Location

University of Nevada Las Vegas, Science and Education Building

Start Date

9-8-2011 10:15 AM

End Date

9-8-2011 12:00 PM

Description

Quagga Mussels, Dressenia bugensis, are a growing problem in the western United States, particularly in their ability to infest underwater infrastructures and clog water intake pipes and screens of power and treatment plants. Chlorine has been found to be the most effective chemical to get rid of veligers (planktonic larval form of quagga mussels) in the pipes. However, chlorine leaves a residue called trihalomethane, which is a carcinogen at higher concentrations. The purpose of this project is to test the effectiveness of an alternate chemical, chloramines (chlorine and ammonia), which leaves behind little to no residual trihalomethane. Upon experimentation with various dosages of chloramines, it was found that 1.0 mg/l effectively kills approximately 97% of the veligers after an exposure time of approximately 4 hours. Our results provide critical information needed to replace the use of harmful chlorines in drinking water systems.

Keywords

Chloramines; Freshwater mussels – Control; Introduced aquatic organisms – Control; Nonindigenous pests – Control; West (U.S.)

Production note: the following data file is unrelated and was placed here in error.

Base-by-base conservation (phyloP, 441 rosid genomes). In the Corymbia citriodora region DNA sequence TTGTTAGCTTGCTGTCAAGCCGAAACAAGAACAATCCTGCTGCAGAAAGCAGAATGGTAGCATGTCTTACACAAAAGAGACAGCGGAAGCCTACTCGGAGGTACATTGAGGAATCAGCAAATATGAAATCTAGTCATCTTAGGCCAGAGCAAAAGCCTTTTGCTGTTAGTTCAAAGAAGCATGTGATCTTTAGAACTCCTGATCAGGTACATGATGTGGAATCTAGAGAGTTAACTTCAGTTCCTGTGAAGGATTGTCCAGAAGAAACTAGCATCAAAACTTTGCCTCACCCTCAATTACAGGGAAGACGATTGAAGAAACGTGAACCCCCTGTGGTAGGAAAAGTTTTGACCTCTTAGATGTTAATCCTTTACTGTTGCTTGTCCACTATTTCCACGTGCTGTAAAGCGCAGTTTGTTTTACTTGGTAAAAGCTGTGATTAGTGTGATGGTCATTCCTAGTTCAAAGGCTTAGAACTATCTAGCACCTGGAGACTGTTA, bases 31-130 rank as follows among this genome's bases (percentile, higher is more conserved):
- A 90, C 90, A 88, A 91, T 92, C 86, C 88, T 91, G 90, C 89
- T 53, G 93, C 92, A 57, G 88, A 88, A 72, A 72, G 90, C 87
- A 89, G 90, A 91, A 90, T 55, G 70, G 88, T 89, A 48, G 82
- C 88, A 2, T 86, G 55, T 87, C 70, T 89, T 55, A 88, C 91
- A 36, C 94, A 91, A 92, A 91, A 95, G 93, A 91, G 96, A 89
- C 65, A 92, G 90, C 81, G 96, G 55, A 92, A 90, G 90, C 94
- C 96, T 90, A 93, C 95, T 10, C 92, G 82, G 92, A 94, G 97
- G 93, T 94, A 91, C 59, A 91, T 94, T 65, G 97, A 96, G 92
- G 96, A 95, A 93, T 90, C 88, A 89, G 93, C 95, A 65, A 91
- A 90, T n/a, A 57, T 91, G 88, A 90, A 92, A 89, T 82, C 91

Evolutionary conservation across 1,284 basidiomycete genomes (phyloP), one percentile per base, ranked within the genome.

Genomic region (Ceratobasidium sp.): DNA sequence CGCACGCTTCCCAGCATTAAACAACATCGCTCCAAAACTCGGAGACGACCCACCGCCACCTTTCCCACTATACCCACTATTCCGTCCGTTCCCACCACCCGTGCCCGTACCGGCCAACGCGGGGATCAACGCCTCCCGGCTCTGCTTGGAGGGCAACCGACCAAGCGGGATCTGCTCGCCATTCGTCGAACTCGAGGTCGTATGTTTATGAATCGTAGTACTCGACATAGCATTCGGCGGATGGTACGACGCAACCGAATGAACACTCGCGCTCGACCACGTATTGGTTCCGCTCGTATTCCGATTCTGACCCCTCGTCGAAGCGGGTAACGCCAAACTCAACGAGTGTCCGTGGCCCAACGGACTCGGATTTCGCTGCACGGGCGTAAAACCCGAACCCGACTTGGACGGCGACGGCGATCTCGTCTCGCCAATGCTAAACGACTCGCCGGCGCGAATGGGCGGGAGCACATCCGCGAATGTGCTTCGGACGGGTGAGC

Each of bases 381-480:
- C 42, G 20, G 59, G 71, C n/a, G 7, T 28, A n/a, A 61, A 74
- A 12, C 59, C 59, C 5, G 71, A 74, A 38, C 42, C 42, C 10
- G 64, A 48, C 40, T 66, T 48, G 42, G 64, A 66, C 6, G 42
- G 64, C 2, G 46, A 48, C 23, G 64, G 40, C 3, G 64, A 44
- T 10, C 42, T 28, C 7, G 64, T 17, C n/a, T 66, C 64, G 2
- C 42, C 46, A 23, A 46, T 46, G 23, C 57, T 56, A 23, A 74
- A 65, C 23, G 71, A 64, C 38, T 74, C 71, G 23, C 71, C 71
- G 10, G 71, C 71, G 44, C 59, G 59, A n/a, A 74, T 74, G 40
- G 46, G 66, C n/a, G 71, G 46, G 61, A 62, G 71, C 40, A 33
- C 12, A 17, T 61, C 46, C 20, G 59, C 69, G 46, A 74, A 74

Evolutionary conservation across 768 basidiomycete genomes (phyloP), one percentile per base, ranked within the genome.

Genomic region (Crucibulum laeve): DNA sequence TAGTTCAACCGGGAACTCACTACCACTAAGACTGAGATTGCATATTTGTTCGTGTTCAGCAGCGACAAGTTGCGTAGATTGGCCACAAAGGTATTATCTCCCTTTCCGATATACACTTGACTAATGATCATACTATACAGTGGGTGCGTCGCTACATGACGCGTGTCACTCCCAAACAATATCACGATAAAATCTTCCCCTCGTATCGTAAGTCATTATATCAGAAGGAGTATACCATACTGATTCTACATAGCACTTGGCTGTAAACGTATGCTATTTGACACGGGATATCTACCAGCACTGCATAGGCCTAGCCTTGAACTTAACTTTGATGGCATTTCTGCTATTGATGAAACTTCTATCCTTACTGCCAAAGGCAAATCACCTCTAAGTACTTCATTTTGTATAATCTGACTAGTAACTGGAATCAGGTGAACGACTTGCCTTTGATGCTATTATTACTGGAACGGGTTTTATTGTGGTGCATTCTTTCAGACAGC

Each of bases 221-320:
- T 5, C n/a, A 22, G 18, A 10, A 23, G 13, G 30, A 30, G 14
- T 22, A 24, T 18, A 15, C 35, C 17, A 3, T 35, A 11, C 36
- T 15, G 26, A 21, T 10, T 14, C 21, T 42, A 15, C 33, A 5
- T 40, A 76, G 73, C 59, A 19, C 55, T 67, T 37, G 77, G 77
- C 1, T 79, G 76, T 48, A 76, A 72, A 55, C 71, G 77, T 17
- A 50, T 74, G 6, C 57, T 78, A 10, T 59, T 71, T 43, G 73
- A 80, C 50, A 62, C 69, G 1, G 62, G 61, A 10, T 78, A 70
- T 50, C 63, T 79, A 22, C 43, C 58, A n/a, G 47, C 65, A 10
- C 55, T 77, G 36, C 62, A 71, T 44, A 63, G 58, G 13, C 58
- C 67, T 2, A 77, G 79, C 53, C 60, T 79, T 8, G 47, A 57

Disciplines

Animal Sciences | Desert Ecology | Environmental Sciences | Public Health | Terrestrial and Aquatic Ecology

Language

English

 
Aug 9th, 10:15 AM Aug 9th, 12:00 PM

The Use of chloramines to eradicate quagga mussel larvae

University of Nevada Las Vegas, Science and Education Building

Quagga Mussels, Dressenia bugensis, are a growing problem in the western United States, particularly in their ability to infest underwater infrastructures and clog water intake pipes and screens of power and treatment plants. Chlorine has been found to be the most effective chemical to get rid of veligers (planktonic larval form of quagga mussels) in the pipes. However, chlorine leaves a residue called trihalomethane, which is a carcinogen at higher concentrations. The purpose of this project is to test the effectiveness of an alternate chemical, chloramines (chlorine and ammonia), which leaves behind little to no residual trihalomethane. Upon experimentation with various dosages of chloramines, it was found that 1.0 mg/l effectively kills approximately 97% of the veligers after an exposure time of approximately 4 hours. Our results provide critical information needed to replace the use of harmful chlorines in drinking water systems.